What my granddaughters taught me about valuing what’s precious, like our old rustic bird feeders.
We live in a part of Western Canada that has been blessed with a delightful species of bird, the Blue Jay. Now Blue Jays to some people are actually regarded as a bit of a pest, more so because of their habit of letting you know when they’re around with their never ending squawking. It is actually part of the Crow family, probably where it got it’s screechy cry from, but to me it’s simply the sound of life in our beloved backyard.
There presence is also a delight to my grandchildren when they come for visits. I never have to be told when the girls are coming because when I arrive home there will be a bag of peanuts, the bluejays favourite food, lying on the bench on the girl’s outdoor playhouse, a subtle hint from my wife that the girls are coming and will be wanting to spend time with Poppa “feeding the birdies”. This has become a ritual, and they (as do I) take great delight in taking old rustic bird feeders that we’ve had around for over 20 years, and hand filling the feed canister with the raw peanuts in the shell. It’s quite a laborious process, as their tiny hands spill more than they fill, which I guess is part of the fun, as these spills seemed to get shelled and popped into their mouths pretty regularly.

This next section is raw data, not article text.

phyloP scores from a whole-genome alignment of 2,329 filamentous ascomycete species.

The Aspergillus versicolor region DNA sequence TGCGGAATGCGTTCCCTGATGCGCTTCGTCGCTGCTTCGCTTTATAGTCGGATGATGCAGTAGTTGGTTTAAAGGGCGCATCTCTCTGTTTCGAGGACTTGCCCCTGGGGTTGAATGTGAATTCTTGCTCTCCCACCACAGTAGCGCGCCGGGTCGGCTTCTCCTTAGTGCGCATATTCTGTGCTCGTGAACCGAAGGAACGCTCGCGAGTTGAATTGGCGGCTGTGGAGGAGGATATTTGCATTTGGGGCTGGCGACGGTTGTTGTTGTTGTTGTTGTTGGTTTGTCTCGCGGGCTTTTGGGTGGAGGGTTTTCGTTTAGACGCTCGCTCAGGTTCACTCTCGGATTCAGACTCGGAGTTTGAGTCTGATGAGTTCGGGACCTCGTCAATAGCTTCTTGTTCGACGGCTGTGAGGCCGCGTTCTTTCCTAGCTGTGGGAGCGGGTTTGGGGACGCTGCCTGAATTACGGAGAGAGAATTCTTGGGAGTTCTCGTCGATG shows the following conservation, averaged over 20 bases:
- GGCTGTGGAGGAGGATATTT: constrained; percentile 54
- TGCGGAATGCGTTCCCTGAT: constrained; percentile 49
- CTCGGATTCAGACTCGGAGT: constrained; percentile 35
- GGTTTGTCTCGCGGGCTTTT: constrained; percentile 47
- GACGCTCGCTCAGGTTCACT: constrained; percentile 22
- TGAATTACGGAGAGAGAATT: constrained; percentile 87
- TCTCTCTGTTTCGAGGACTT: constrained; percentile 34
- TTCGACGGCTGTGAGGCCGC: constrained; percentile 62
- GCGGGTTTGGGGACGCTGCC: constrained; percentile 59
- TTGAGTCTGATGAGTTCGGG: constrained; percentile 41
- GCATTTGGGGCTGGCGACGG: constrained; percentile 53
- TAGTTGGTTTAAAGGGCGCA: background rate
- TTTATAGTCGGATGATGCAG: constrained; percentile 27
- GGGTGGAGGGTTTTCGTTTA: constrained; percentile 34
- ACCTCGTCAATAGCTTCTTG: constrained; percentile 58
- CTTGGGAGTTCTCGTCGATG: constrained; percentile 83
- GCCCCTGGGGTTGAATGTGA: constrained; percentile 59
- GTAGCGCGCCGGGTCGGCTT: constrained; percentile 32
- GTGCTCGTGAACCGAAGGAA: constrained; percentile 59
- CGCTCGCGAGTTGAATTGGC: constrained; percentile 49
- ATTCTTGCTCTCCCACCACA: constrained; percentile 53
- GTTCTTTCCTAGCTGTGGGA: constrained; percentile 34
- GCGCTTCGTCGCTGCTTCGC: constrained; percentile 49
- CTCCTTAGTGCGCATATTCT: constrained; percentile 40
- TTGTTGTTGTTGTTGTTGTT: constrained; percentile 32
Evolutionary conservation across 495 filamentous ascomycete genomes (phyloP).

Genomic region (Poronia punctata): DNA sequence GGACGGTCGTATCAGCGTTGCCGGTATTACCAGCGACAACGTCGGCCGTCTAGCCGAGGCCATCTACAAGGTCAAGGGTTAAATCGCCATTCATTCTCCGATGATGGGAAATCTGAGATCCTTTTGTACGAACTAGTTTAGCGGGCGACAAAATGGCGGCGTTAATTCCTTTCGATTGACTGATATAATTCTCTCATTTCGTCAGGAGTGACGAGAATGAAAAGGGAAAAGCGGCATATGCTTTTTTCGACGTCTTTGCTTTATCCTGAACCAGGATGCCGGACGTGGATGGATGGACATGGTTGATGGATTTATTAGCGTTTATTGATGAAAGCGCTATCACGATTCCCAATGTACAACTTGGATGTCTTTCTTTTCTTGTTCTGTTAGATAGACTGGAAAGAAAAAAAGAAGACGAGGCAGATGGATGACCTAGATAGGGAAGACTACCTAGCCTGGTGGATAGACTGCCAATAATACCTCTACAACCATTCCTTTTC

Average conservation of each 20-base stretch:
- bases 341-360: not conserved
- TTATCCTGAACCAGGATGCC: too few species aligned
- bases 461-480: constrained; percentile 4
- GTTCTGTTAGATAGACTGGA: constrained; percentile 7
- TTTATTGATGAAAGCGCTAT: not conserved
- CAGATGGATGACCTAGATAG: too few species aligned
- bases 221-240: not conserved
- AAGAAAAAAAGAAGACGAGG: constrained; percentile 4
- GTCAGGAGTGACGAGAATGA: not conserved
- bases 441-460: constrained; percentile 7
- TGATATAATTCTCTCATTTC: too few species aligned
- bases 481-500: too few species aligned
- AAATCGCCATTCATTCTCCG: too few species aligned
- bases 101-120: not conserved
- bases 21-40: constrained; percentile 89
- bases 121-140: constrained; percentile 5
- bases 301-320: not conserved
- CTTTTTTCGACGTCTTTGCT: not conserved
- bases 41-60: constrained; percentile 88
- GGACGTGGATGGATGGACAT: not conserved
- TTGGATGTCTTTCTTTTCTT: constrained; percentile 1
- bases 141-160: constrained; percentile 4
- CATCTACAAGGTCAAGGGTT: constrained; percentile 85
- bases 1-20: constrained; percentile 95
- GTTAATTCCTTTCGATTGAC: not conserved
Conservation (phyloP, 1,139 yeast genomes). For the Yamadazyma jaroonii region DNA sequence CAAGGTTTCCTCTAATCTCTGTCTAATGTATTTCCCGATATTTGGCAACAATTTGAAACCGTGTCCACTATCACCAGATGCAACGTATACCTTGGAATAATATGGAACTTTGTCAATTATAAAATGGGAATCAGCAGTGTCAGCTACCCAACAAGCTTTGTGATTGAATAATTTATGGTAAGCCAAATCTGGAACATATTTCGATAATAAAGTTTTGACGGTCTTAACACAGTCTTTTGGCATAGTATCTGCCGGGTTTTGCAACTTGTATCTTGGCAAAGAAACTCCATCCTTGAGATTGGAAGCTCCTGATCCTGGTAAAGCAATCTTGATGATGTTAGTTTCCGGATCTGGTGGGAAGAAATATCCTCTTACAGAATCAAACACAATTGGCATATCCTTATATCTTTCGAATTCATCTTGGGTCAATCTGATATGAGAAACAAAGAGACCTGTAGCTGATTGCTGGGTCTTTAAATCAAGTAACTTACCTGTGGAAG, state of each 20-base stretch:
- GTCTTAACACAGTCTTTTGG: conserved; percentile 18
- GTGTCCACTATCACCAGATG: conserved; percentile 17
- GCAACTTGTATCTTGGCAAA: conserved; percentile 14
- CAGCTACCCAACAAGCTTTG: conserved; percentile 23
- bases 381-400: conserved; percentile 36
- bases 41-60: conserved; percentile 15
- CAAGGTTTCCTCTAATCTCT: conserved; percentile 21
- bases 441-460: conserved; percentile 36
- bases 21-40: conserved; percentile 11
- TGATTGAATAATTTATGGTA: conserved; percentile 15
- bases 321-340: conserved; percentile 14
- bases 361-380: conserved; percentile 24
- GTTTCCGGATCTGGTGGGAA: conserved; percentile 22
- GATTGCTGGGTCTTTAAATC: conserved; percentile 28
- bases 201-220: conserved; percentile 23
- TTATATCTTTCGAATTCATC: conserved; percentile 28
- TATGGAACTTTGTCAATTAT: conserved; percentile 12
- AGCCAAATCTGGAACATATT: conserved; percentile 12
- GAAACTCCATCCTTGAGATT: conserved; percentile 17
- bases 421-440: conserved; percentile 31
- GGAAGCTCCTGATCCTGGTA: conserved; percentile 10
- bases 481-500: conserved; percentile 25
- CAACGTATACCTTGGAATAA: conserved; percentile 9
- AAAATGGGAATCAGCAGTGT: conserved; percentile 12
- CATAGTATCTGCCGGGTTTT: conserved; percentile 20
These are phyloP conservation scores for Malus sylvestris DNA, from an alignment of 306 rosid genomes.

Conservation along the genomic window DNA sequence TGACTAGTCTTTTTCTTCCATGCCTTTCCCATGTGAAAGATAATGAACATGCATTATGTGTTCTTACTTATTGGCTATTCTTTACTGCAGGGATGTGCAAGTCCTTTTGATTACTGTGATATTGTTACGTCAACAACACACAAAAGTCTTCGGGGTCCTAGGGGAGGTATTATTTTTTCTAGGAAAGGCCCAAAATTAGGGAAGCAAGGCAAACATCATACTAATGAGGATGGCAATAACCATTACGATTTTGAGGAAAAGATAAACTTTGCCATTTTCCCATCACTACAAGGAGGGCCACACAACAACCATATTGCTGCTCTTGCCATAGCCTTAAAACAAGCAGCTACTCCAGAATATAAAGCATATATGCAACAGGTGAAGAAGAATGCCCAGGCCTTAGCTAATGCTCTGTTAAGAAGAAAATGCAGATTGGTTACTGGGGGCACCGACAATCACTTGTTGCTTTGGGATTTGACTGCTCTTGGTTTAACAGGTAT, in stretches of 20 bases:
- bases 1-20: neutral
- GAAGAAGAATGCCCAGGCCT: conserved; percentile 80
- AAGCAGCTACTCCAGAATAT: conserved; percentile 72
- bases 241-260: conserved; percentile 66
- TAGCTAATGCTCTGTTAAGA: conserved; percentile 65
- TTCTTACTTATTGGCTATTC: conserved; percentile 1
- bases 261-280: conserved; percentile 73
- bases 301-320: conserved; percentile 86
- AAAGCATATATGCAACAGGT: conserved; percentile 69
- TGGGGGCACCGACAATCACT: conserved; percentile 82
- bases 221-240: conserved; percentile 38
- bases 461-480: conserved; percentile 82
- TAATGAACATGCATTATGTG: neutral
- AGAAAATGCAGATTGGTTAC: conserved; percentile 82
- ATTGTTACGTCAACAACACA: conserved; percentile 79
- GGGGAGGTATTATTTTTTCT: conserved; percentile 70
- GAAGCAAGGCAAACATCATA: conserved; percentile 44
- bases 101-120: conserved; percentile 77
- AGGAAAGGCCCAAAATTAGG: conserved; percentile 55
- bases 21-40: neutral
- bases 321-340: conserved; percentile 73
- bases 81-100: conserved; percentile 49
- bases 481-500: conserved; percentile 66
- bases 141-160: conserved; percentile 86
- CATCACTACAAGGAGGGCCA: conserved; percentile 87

Old rustic bird feeders
These old rustic bird feeders has served us well, as I recall getting it for a birthday present from the girls Daddy’s many years ago, in fact when they were about the same age as their daughters are now. Made from cedar, it’s now been well weathered by our harsh Canadian climate, the plastic canister for the feed tank is broken and duct taped, the roof panels are broken and some missing, and the feeding tray pretty much rotted out. In fact it’s so decrepit looking that I treated myself to a brand new, modern, squirrel proof feeder, made from a polished metal, that was very attractive, and very expensive.
I remember setting it up with anticipation of the excitement the girls would have when they first saw it, and with how much easier it would be for the blue jays to feast on the peanuts without having to perch on broken slats and such.
But a funny thing happened….
Neither the girls nor the bluejays wanted anything to do with it! The bluejays in particular were most vocal in their disdain, and the girls, it seemed had become so used to helping Poppa with the old rustic bird feeders that they too, shunned it and they made me resurrect it from where I’d dumped it.
Back to the rickety old rustic bird feeders
So, we’re back to those rickety old rustic bird feeders hanging from the fence and my fancy new squirrel proof feeder sitting in it’s box under my workbench, but I do have happy granddaughters and quieter Bluejays, so all is not bad!